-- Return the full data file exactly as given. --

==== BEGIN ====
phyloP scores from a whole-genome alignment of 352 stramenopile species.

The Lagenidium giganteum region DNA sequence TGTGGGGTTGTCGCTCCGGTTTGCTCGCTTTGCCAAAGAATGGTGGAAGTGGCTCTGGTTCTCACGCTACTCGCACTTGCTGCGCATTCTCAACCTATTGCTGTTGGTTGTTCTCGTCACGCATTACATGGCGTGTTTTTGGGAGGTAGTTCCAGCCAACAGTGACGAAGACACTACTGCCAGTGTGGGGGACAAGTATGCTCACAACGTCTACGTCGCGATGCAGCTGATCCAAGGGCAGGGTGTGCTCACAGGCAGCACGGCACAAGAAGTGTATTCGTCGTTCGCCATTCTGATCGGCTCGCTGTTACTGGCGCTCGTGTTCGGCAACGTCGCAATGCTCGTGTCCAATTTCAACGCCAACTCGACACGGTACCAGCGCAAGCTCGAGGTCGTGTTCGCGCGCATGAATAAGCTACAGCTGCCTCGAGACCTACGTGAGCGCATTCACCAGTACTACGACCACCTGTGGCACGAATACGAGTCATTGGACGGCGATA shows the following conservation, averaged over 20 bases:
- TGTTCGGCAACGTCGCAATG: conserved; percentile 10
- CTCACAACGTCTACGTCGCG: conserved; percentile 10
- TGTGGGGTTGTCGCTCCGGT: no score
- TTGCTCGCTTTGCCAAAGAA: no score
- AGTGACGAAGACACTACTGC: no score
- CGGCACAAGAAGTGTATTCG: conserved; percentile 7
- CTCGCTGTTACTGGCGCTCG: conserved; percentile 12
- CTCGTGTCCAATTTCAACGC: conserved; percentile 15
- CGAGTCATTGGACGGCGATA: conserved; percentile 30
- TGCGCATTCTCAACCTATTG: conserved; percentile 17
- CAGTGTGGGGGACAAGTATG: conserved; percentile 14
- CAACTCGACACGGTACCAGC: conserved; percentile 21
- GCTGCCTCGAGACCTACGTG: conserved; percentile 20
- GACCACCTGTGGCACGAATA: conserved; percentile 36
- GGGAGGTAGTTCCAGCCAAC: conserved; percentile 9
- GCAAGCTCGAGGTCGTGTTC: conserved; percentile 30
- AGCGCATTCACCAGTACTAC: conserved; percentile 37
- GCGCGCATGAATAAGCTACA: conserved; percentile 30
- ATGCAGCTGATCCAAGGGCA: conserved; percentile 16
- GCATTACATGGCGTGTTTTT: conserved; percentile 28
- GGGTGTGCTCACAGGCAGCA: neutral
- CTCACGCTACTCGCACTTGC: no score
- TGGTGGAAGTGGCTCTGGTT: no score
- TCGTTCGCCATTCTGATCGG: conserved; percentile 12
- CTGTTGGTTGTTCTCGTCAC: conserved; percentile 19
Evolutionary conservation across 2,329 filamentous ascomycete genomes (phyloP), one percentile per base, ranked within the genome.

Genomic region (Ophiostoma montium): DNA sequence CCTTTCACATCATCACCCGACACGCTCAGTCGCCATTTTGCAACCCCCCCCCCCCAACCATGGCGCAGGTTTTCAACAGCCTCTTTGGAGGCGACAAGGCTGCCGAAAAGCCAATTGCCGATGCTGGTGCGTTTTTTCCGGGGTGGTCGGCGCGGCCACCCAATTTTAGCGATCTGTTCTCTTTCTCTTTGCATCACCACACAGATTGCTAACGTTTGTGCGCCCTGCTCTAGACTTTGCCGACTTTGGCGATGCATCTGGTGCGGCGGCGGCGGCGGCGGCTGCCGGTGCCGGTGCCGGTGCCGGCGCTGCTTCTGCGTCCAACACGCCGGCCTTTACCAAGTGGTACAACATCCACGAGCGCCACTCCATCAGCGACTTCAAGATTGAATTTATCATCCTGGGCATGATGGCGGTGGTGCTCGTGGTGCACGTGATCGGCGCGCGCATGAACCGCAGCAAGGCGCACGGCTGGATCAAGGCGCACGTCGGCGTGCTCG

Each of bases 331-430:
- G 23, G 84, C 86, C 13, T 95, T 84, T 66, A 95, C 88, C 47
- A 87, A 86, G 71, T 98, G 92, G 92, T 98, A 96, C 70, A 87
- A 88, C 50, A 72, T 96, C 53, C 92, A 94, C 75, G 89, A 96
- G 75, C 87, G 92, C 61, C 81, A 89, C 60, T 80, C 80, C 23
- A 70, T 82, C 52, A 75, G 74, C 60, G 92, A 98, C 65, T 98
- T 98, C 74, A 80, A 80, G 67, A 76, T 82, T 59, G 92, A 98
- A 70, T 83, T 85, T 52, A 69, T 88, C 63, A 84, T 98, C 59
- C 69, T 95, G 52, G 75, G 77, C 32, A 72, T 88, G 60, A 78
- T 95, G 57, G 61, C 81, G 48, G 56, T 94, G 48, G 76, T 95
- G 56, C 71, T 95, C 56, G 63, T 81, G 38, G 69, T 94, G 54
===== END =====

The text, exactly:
phyloP scores from a whole-genome alignment of 352 stramenopile species.

The Lagenidium giganteum region DNA sequence TGTGGGGTTGTCGCTCCGGTTTGCTCGCTTTGCCAAAGAATGGTGGAAGTGGCTCTGGTTCTCACGCTACTCGCACTTGCTGCGCATTCTCAACCTATTGCTGTTGGTTGTTCTCGTCACGCATTACATGGCGTGTTTTTGGGAGGTAGTTCCAGCCAACAGTGACGAAGACACTACTGCCAGTGTGGGGGACAAGTATGCTCACAACGTCTACGTCGCGATGCAGCTGATCCAAGGGCAGGGTGTGCTCACAGGCAGCACGGCACAAGAAGTGTATTCGTCGTTCGCCATTCTGATCGGCTCGCTGTTACTGGCGCTCGTGTTCGGCAACGTCGCAATGCTCGTGTCCAATTTCAACGCCAACTCGACACGGTACCAGCGCAAGCTCGAGGTCGTGTTCGCGCGCATGAATAAGCTACAGCTGCCTCGAGACCTACGTGAGCGCATTCACCAGTACTACGACCACCTGTGGCACGAATACGAGTCATTGGACGGCGATA shows the following conservation, averaged over 20 bases:
- TGTTCGGCAACGTCGCAATG: conserved; percentile 10
- CTCACAACGTCTACGTCGCG: conserved; percentile 10
- TGTGGGGTTGTCGCTCCGGT: no score
- TTGCTCGCTTTGCCAAAGAA: no score
- AGTGACGAAGACACTACTGC: no score
- CGGCACAAGAAGTGTATTCG: conserved; percentile 7
- CTCGCTGTTACTGGCGCTCG: conserved; percentile 12
- CTCGTGTCCAATTTCAACGC: conserved; percentile 15
- CGAGTCATTGGACGGCGATA: conserved; percentile 30
- TGCGCATTCTCAACCTATTG: conserved; percentile 17
- CAGTGTGGGGGACAAGTATG: conserved; percentile 14
- CAACTCGACACGGTACCAGC: conserved; percentile 21
- GCTGCCTCGAGACCTACGTG: conserved; percentile 20
- GACCACCTGTGGCACGAATA: conserved; percentile 36
- GGGAGGTAGTTCCAGCCAAC: conserved; percentile 9
- GCAAGCTCGAGGTCGTGTTC: conserved; percentile 30
- AGCGCATTCACCAGTACTAC: conserved; percentile 37
- GCGCGCATGAATAAGCTACA: conserved; percentile 30
- ATGCAGCTGATCCAAGGGCA: conserved; percentile 16
- GCATTACATGGCGTGTTTTT: conserved; percentile 28
- GGGTGTGCTCACAGGCAGCA: neutral
- CTCACGCTACTCGCACTTGC: no score
- TGGTGGAAGTGGCTCTGGTT: no score
- TCGTTCGCCATTCTGATCGG: conserved; percentile 12
- CTGTTGGTTGTTCTCGTCAC: conserved; percentile 19
Evolutionary conservation across 2,329 filamentous ascomycete genomes (phyloP), one percentile per base, ranked within the genome.

Genomic region (Ophiostoma montium): DNA sequence CCTTTCACATCATCACCCGACACGCTCAGTCGCCATTTTGCAACCCCCCCCCCCCAACCATGGCGCAGGTTTTCAACAGCCTCTTTGGAGGCGACAAGGCTGCCGAAAAGCCAATTGCCGATGCTGGTGCGTTTTTTCCGGGGTGGTCGGCGCGGCCACCCAATTTTAGCGATCTGTTCTCTTTCTCTTTGCATCACCACACAGATTGCTAACGTTTGTGCGCCCTGCTCTAGACTTTGCCGACTTTGGCGATGCATCTGGTGCGGCGGCGGCGGCGGCGGCTGCCGGTGCCGGTGCCGGTGCCGGCGCTGCTTCTGCGTCCAACACGCCGGCCTTTACCAAGTGGTACAACATCCACGAGCGCCACTCCATCAGCGACTTCAAGATTGAATTTATCATCCTGGGCATGATGGCGGTGGTGCTCGTGGTGCACGTGATCGGCGCGCGCATGAACCGCAGCAAGGCGCACGGCTGGATCAAGGCGCACGTCGGCGTGCTCG

Each of bases 331-430:
- G 23, G 84, C 86, C 13, T 95, T 84, T 66, A 95, C 88, C 47
- A 87, A 86, G 71, T 98, G 92, G 92, T 98, A 96, C 70, A 87
- A 88, C 50, A 72, T 96, C 53, C 92, A 94, C 75, G 89, A 96
- G 75, C 87, G 92, C 61, C 81, A 89, C 60, T 80, C 80, C 23
- A 70, T 82, C 52, A 75, G 74, C 60, G 92, A 98, C 65, T 98
- T 98, C 74, A 80, A 80, G 67, A 76, T 82, T 59, G 92, A 98
- A 70, T 83, T 85, T 52, A 69, T 88, C 63, A 84, T 98, C 59
- C 69, T 95, G 52, G 75, G 77, C 32, A 72, T 88, G 60, A 78
- T 95, G 57, G 61, C 81, G 48, G 56, T 94, G 48, G 76, T 95
- G 56, C 71, T 95, C 56, G 63, T 81, G 38, G 69, T 94, G 54